(January 21, 2010) The Chinese government is preparing to push another 300,000 residents living near the Three Gorges dam off their land to make way for what officials are calling an “eco-screen, or buffer belt.”
The 300,000 residents soon to be displaced come on top of the 1.138 million people that have, officially, already made way for the massive hydro electric project.
According to state media outlets, the buffer belt is part of a plan to improve water quality in the dam’s reservoir and “reduce the contamination from residents living nearby.” State officials also say the increased threat of geographic hazards, such as landslides, caused by the raising and lowering of the reservoir, is another reason for the recent round of resettlements.
Hu Jiahai, a deputy of the local people’s congress, says the move is part of a general plan being pushed forward by the State Council—meaning it is very likely to be initiated in the near future. Hu said it could be carried out as early as this year and will receive “no less than the previous 40 billion yuan ($5.8-billion) to compensate migrants during the dam-building period”.
“Rampant geographic hazards,” such as landslides that threaten the area around the dam, have already been brought to light by government officials. According to the latest report from the Chongqing committee of the Chinese People’s Political Consultative Conference (CPPCC), 9,324 sites were potentially threatened by geographic hazards—with 3,812 new sites that have emerged since 2003. The report also noted that since 2008, 243 dangerous geographic problems, most notably landslides, have occurred around the Chongqing section of the reservoir since 2008.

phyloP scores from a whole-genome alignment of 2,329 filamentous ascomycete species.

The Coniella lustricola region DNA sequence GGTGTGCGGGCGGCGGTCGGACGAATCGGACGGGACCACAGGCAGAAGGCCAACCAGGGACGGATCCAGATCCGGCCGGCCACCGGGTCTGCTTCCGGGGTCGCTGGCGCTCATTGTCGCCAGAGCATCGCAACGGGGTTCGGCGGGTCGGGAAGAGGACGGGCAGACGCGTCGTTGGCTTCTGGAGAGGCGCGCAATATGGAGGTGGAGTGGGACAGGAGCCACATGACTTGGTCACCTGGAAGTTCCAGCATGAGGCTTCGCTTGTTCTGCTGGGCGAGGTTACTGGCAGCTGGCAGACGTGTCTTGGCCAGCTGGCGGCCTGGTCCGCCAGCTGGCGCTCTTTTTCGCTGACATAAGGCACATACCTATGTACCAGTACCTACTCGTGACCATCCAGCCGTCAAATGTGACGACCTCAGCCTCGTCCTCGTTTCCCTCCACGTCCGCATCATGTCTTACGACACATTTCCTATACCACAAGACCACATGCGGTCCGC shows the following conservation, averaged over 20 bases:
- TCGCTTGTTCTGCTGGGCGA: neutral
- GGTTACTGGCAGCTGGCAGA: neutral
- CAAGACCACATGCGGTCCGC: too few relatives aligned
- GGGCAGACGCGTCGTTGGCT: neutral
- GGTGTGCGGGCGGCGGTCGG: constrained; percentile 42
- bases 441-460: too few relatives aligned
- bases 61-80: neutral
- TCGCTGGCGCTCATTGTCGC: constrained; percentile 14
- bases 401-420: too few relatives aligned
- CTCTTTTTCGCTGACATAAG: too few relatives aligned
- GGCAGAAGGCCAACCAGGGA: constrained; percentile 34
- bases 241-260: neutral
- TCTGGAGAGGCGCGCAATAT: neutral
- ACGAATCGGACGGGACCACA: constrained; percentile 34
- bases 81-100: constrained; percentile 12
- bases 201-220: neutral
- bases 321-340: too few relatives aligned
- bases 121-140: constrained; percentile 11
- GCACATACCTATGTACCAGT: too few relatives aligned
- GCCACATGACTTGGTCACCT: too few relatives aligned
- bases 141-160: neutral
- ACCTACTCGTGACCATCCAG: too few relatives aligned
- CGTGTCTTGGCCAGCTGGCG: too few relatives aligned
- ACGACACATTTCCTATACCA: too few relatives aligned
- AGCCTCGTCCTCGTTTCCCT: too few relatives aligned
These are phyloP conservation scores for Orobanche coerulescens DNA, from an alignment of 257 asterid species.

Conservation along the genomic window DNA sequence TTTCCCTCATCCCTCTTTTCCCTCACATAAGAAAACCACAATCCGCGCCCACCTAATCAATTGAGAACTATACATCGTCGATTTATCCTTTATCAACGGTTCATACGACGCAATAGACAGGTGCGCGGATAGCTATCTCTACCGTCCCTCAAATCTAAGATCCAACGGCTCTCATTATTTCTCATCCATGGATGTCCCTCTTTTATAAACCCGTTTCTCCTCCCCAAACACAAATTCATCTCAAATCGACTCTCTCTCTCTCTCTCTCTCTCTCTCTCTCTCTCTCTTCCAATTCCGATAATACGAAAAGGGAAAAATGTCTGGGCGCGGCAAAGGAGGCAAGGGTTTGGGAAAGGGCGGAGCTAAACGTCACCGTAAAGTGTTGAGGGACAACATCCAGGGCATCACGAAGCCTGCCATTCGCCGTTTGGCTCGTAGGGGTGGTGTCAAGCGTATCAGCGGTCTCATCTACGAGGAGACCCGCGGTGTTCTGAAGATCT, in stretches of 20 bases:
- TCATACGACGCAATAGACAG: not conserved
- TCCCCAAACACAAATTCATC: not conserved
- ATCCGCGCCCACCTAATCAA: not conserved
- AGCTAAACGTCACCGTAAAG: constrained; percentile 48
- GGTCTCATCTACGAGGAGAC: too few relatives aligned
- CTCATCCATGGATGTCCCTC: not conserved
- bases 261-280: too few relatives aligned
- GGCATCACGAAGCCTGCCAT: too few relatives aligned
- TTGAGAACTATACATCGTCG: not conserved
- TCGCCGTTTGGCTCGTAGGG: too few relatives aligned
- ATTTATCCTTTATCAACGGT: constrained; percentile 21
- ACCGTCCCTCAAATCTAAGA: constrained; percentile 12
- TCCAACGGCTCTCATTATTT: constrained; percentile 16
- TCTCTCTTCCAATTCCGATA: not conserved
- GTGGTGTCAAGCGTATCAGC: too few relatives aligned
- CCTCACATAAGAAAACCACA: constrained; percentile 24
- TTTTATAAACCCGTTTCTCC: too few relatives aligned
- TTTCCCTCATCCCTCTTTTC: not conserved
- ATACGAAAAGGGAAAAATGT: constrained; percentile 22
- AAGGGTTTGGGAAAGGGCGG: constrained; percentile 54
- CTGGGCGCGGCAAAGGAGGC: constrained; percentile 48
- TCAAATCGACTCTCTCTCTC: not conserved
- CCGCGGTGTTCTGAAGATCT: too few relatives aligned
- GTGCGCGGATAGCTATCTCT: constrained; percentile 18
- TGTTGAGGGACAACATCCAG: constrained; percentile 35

These “geographic hazards” are estimated to have cost around 640 million yuan ($93-million) in damage.
But the increasing number of migrants being forced off their land should not come as a surprise, as critics have been saying for years that more residents would eventually have to make way for the dam. Dai Qing, for example, said the project would eventually force the resettlement of at least 1.9 million residents—500,000 more than the Chinese government says will be necessary.
“By now, nobody really knows how many people will be relocated, some put it at 1.47 million, some say 1.13 million,” she says. “A few days ago the number was 200,000, now the number is 300,000. No one has given a clear estimate on how many people will ultimately be moved.”
These new relocations will not be cheap, and will likely push the ever-escalating cost of the dam even higher. Government officials claim the dam costs $27-billion—but critics, such as Ms. Dai, believe the cost of the dam may eventually reach $88-billion once all the environmental and social costs are included. For example, studies have shown that the lives of the migrants often suffer after being relocated—even after receiving compensation packages from the government.
Corruption has also plagued the resettlement programs.
None of this surprises Dai Qing, who was jailed for publishing the critical views of Chinese experts in her 1989 landmark book, Yangtze! Yangtze! From the beginning, government officials who supported construction of Three Gorges did everything possible to lower cost estimates for the project, she says, including low-balling the number of people who would have to move.
It was a devious way to fool people, and it was wrong.
“Twenty-five years ago, many people voiced their opinions against the project, but the dam went ahead nevertheless,” says Dai Qing. “It is a disaster for our country. If there is no change and reform in our political and economic systems, I am afraid more disasters will occur.”
Brady Yauch, Probe International, January 21, 2010